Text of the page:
Tue, Jan 24, 2006 - Page 10 News List

New ministers have tough rows to hoe

POISONED CHALICES Analysts say the relatively little-known incoming ministers of finance and economic affairs will face tough challenges and close public scrutiny

By Jackie Lin and Amber Chung  /  STAFF REPORTERS

With premier-designate Su Tseng-chang's (蘇貞昌) new team to be sworn in tomorrow, the two new ministers of finance and economic affairs will have to show their strength and political wisdom to allay public doubts, pundits said yesterday.

Joseph Lyu (呂桔誠), chairman of the state-run Bank of Taiwan (台灣銀行), will replace Lin Chuan (林全) as Minister of Finance, while Morgan Hwang (黃營杉), chairman of the state-run Taiwan Power Co (Taipower, 台電), will take over from Ho Mei-yueh (何美玥) as Minister of Economic Affairs.

"Neither of them are heavyweights but both are entrusted with heavyweight tasks," said Thomas Lee (李桐豪), professor of money and banking at National Chengchi University, in a phone interview.

Their ability to rapidly deal with public affairs and carry out national economic policies will determine how well they stand up to public scrutiny, he added.

Known as a seasoned banker, Lyu's appointment to the finance ministry was viewed by many as odd, since the ministry's main function now is to pursue more fair taxation, while dealing with stake-holdings in state-run financial institutions is a secondary task, Lee said.

But if the legislature passes revisions to the Organic Law of the Executive Yuan (行政院組織法) in the next session to take financial policymaking power away from the Financial Supervisory Commission and give it back to the ministry, then Lyu could develop his expertise in restructuring the financial environment, the professor noted.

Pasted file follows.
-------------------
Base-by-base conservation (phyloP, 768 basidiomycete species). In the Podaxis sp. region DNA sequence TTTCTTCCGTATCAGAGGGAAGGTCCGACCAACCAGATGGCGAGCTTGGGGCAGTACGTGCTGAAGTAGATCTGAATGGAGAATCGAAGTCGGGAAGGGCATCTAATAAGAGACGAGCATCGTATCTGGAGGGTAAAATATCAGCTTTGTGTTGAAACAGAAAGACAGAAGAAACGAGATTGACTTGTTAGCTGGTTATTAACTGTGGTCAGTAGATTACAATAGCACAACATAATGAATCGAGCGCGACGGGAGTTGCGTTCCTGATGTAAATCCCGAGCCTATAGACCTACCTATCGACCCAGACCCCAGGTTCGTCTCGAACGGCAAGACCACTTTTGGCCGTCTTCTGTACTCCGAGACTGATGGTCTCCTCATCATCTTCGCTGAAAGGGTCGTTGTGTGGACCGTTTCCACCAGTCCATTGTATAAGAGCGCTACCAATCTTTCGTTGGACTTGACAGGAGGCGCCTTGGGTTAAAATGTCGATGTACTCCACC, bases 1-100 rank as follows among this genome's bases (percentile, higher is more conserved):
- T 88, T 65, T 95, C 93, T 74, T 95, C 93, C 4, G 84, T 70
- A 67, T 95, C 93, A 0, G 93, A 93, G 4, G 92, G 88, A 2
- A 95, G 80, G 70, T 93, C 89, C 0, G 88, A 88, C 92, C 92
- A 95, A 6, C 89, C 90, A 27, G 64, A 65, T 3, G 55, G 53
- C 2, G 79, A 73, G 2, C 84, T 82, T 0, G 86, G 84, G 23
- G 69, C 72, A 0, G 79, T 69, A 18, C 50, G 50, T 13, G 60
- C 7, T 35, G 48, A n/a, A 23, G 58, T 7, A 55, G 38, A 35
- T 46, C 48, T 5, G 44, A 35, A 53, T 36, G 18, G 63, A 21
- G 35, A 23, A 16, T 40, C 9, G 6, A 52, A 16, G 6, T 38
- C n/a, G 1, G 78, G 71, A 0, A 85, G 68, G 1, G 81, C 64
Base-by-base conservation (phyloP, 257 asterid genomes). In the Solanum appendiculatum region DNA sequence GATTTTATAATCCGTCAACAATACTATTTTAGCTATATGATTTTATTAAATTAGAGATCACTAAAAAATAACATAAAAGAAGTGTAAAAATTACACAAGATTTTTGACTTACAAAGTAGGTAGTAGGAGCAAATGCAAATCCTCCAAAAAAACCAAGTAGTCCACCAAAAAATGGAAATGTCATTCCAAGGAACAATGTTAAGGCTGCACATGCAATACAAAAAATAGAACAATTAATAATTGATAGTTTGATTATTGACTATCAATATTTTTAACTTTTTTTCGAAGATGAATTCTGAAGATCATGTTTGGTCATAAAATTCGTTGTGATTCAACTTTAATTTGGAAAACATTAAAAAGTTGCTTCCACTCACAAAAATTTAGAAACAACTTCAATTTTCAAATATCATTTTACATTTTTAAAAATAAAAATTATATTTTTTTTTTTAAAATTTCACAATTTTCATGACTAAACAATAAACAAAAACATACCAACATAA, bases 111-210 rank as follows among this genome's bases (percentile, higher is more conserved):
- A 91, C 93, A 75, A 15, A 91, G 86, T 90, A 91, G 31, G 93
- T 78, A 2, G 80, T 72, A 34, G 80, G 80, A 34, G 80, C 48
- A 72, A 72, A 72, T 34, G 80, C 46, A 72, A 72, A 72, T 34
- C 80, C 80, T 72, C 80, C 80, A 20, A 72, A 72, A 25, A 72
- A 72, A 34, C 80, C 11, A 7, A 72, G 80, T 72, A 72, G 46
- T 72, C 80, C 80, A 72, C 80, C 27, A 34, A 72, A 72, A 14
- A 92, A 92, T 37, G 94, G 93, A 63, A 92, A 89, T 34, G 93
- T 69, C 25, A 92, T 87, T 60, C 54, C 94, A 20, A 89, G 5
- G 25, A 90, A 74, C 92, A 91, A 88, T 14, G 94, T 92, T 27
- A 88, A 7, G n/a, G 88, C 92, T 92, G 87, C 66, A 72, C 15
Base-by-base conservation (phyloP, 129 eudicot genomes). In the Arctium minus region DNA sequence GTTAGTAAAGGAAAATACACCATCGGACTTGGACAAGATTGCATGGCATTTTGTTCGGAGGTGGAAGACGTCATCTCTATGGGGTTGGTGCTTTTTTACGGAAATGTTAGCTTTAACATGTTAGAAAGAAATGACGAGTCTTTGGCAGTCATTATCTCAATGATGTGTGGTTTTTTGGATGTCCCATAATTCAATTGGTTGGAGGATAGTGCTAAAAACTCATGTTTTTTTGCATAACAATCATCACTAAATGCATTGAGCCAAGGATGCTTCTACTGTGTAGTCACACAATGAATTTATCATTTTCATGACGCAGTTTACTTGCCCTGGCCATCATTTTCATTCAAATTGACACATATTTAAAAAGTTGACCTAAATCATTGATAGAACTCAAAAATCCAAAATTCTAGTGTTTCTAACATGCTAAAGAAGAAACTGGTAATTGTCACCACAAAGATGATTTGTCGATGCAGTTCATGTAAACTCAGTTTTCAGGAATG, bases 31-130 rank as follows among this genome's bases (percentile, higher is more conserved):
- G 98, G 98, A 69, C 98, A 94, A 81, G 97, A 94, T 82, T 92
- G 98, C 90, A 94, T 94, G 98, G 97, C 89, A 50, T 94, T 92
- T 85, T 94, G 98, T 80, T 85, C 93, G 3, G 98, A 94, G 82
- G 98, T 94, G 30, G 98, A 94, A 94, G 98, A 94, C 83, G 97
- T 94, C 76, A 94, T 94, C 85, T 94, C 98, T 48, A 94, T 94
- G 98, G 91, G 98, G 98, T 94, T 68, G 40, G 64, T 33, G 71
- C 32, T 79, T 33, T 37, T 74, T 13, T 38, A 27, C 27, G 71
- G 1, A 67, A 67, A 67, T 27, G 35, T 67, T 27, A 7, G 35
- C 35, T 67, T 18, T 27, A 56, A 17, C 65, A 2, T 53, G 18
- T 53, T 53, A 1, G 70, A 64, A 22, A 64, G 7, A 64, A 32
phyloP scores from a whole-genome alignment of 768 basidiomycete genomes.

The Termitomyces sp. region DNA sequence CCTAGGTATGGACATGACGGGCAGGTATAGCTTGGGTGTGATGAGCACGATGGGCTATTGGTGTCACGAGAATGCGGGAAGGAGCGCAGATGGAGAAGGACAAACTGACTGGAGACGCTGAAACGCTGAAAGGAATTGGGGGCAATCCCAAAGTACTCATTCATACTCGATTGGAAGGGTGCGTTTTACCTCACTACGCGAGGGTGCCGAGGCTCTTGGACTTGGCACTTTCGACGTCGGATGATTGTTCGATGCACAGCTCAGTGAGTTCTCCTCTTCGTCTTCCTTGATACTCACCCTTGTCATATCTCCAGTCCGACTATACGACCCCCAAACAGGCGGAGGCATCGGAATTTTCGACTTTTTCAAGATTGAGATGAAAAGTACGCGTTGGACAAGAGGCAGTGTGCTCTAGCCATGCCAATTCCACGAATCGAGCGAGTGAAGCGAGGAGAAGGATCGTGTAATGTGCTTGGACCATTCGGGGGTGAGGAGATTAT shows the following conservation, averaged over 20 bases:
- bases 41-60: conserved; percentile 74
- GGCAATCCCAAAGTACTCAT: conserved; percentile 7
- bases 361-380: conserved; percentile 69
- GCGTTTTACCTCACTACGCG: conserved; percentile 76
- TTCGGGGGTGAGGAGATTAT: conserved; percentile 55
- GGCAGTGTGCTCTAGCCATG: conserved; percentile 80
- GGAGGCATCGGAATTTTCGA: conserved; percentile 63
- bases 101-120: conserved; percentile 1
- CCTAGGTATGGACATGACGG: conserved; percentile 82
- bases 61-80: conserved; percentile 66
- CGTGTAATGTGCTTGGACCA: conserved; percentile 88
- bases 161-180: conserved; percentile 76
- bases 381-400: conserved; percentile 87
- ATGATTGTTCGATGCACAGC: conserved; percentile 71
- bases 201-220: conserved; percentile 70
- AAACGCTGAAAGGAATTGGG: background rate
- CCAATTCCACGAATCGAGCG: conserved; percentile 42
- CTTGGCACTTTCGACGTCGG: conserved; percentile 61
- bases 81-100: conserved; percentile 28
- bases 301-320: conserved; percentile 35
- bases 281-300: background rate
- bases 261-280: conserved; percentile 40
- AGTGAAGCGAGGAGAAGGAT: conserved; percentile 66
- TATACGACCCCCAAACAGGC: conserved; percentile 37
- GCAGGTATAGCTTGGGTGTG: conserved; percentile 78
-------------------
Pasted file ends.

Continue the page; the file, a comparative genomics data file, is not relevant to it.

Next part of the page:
However, this could also mean that the ministry's efforts to push through tax reform could fail, despite its initial success in passing the alternative minimum tax late last year.

Lin yesterday threw his full support behind his successor, Lyu, saying that Lyu's rich experience and strong capabilities will help him weather difficulties.

Morgan Hwang (黃營杉)


* PhD in Business Administration, National Chengchi University

* Master of Business Administration, National Chengchi University

* Bachelor of Economics, National Chung Hsing University


* Chairman, Taiwan Power Co

Chairman, Taiwan Tobacco and Liquor Corp

* Dean of Business School, National Taipei University

* Professor and Head of the Department of Business Administration, National Chung Hsing University

* Professor an dChairman of Graduate School of Business Administration, National Chung Hsing University

* CEO, Yu-Tien Machinery Group

General Manager, the China Color Printing Co

* Vice President, Sampo Corporation of America Executive Officer, Ministry of Finance

For his part, Huang will face stiff challenges after taking the helm of the economic affairs ministry, Lee said.

Huang is a former dean of National Taipei University's business school and was an executive at several private companies for more than 20 years.

His experience in chairing the Taiwan Tobacco and Liquor Corp (台灣菸酒公司) is less applicable to his new job, while his tenure at Taipower was too short to help the political freshman accumulate sufficient capability to lead such a giant ministry, Lee said.

Huang's first challenge will be how to deal with the possible hikes in utility fees after the Lunar New Year, which always triggers dissatisfaction and will give the public a chance to examine his political wisdom, the professor noted.

Meanwhile, foreign business groups also said that they hope the new ministers make their plans for the next two years as soon as possible in order to achieve better policy transparency and stability.

"We expect them to get down to the business quickly, as time is running out," Guy Wittich, chief executive officer of European Chamber of Commerce Taipei (ECCT), said in a phone interview yesterday. He cited worries about Taiwan's weakening competitiveness compared with other countries in the region such as South Korea, and slowing economic growth.

With frequent political shakeups, foreign businesspeople expect the government to deliver consistent policy in order to help their business activities here, American Chamber of Commerce in Taipei (AmCham) Executive Director Richard Vuylsteke said.

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